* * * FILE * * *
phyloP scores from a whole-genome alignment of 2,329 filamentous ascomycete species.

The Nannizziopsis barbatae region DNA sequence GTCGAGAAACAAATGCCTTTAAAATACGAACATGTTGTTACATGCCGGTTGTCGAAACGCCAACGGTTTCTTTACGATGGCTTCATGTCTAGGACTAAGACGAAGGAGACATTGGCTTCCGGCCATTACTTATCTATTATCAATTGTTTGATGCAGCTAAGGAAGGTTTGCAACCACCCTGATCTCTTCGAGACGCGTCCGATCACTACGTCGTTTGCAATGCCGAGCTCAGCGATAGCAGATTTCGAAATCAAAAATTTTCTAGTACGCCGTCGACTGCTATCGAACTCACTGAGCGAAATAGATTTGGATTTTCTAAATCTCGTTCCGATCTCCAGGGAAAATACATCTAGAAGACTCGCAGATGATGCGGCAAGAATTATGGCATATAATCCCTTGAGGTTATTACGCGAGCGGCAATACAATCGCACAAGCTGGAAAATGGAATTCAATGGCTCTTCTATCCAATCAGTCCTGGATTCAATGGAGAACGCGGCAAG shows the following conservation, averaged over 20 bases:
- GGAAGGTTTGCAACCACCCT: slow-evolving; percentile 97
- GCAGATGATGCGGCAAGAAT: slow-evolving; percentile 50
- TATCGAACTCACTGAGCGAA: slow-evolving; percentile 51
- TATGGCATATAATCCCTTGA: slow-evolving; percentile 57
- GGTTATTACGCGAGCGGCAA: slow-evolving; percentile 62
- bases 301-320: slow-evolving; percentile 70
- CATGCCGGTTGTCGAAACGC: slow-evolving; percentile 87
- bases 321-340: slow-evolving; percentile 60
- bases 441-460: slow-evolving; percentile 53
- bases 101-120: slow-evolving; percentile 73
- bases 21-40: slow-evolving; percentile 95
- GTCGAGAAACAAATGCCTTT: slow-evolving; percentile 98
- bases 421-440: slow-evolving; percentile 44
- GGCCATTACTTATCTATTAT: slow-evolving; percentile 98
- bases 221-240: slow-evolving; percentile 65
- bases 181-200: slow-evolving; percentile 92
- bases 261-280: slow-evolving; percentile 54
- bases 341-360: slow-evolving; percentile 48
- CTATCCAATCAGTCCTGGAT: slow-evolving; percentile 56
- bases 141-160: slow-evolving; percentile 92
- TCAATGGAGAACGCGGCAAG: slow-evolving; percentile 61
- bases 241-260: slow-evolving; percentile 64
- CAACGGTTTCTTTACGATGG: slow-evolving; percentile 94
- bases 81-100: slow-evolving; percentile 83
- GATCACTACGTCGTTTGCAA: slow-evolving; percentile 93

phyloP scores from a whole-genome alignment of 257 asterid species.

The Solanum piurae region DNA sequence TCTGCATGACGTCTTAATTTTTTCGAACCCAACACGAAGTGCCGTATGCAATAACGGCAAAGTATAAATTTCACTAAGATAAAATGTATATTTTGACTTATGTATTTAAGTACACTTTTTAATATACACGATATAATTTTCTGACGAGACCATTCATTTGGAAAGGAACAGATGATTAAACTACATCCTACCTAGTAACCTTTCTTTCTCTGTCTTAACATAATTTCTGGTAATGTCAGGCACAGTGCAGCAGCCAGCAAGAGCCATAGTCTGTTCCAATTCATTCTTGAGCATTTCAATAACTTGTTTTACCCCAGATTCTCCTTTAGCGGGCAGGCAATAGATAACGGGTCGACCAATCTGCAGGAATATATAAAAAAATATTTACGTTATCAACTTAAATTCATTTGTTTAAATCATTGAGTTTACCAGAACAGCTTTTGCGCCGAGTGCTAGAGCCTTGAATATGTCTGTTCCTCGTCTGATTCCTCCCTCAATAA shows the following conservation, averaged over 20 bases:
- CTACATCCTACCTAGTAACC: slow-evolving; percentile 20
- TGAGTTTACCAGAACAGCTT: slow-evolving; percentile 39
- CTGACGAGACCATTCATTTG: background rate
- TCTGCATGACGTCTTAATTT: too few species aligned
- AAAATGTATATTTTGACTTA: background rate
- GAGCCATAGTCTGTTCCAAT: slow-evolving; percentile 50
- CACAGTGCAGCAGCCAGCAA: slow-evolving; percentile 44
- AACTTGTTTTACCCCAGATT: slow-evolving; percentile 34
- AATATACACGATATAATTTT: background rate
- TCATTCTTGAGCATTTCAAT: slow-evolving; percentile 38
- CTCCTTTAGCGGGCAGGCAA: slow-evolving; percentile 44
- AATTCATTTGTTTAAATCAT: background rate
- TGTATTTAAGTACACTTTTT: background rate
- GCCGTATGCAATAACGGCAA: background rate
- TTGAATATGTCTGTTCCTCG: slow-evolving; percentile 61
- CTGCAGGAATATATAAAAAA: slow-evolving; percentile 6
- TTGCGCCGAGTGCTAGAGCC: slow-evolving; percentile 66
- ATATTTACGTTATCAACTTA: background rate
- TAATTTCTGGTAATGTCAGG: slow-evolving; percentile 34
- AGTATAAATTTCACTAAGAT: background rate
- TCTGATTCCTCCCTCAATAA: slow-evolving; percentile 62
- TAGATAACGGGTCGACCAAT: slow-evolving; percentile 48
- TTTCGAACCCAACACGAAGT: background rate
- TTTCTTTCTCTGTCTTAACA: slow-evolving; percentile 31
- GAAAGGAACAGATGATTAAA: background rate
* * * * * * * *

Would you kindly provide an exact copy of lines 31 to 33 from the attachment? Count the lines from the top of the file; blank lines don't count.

- TGAGTTTACCAGAACAGCTT: slow-evolving; percentile 39
- CTGACGAGACCATTCATTTG: background rate
- TCTGCATGACGTCTTAATTT: too few species aligned